If I had a hundred pounds for every time over the last few years that I had either read—or for that matter written—a headline announcing that U.K. equities are cheap (“Bargain Britain!”), I probably wouldn’t need to think about it anymore. I’d be in the Bahamas.

But the fact that this has been true for a long time doesn’t make it less true.

The U.K. looks, on any measure, bizarrely cheap, particularly when compared with the U.S. The forward price-earnings ratio for the FTSE All-Share Index is about 10 times. It is the same for the FTSE 100, slightly lower for the FTSE SmallCap Index and only slightly higher for the FTSE 250. Compare the U.K.’s current forward P/E to its median over the last 15 years, says Duncan Lamont of Schroders, and you will see that it is on a discount of around 20%.

Look to the U.S. and it’s a different story. The U.S. market trades on around 18 times forward earnings and is trading at a 14% premium to the U.K. The yield differential is huge too. You can get 4.5% here on a portfolio of reasonably valued equities. In the U.S., you can get less than 2% on a portfolio of still quite expensive ones.

It is true that the U.K. has long been a much higher-yielding market than the U.S., but as the analysts at Berenberg pointed out, this relative dividend yield is still very much “towards the top end of its 50 year history.” You may consider the differential to be completely normal: Most market participants will say that the U.S. always trades at a premium. Always has, always will.

They are wrong. Go back 30 years and you will see the relationship only really kicked off in the late 1980s.

Still, the past is the past, and perhaps it seems obvious why the U.K. trades on a huge discount now. It’s bleak out there—there are strikes and high taxes as well as high state spending (though not enough to stop the strikes). Chuck in a global recession along with an overlay of Brexit, and clearly the hellhole that is modern Britain is cheap for a reason.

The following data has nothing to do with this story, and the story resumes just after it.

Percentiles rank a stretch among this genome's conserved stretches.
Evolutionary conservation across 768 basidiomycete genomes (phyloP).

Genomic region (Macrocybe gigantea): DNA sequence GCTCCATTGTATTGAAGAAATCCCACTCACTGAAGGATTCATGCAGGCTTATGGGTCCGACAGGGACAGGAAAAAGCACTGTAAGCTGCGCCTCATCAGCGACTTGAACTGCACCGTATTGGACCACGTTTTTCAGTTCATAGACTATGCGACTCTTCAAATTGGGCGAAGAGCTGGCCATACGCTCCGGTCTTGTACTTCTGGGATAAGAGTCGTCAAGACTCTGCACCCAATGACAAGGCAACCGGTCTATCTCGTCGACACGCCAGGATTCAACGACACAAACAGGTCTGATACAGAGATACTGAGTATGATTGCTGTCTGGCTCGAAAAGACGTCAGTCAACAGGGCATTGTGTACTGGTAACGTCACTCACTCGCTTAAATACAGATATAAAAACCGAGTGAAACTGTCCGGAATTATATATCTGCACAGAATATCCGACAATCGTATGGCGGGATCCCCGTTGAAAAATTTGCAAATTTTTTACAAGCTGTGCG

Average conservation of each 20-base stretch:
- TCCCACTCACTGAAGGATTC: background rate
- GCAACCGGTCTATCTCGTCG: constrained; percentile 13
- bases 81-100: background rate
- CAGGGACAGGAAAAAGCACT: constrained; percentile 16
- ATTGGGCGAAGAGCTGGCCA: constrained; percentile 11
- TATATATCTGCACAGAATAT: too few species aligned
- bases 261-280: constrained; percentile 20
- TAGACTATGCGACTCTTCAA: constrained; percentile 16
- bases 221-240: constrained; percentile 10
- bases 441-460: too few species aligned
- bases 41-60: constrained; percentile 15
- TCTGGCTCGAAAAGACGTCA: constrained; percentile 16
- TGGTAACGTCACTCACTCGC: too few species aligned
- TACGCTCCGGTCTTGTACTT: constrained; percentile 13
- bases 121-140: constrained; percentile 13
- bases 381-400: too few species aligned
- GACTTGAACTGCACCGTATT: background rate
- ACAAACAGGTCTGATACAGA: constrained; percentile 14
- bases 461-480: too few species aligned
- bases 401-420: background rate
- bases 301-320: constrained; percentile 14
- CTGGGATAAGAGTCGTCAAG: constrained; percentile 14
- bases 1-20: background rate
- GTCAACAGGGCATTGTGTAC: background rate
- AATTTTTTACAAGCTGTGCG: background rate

There’s also the fact the U.K. stock market is old, old, old—jammed not with the whizz bang tech of the U.S. but with banks, insurers, oil, gas, coal and mining. Miserable politics, a miserable economy and no sign of a growth mindset anywhere. Who would want exposure to this mess of a market?

Yet there’s a problem with this easy explanation. All the awfulizing suggests that U.K. P/E ratios are low because one can expect little growth from the U.K. However, look at the actual growth and it’s clear that this is valued differently to that in the rest of the world.

On to the valiant efforts of Panmure Gordon’s Simon French, who has spent much of the last few years delving into what he calls the “persistent undervaluation of U.K. listed companies.” Look at price-to-growth ratios, he says, and you will see they are consistently lower across most industrial sectors in the U.K. than in the U.S. and the European Union. It isn’t so much that there is no growth, it’s that U.K. growth is valued less than growth elsewhere.

What might explain that? French has looked at two possibilities. The first is that U.K. companies suffer from a deficiency of do-goodery—and so our ESG ratings are lower in the round than those of other countries. There might be something in this: French finds that there is a small premium attached to companies with higher ESG scores for a given level of earnings growth. But this, at best, can only explain a tiny part of the discount.

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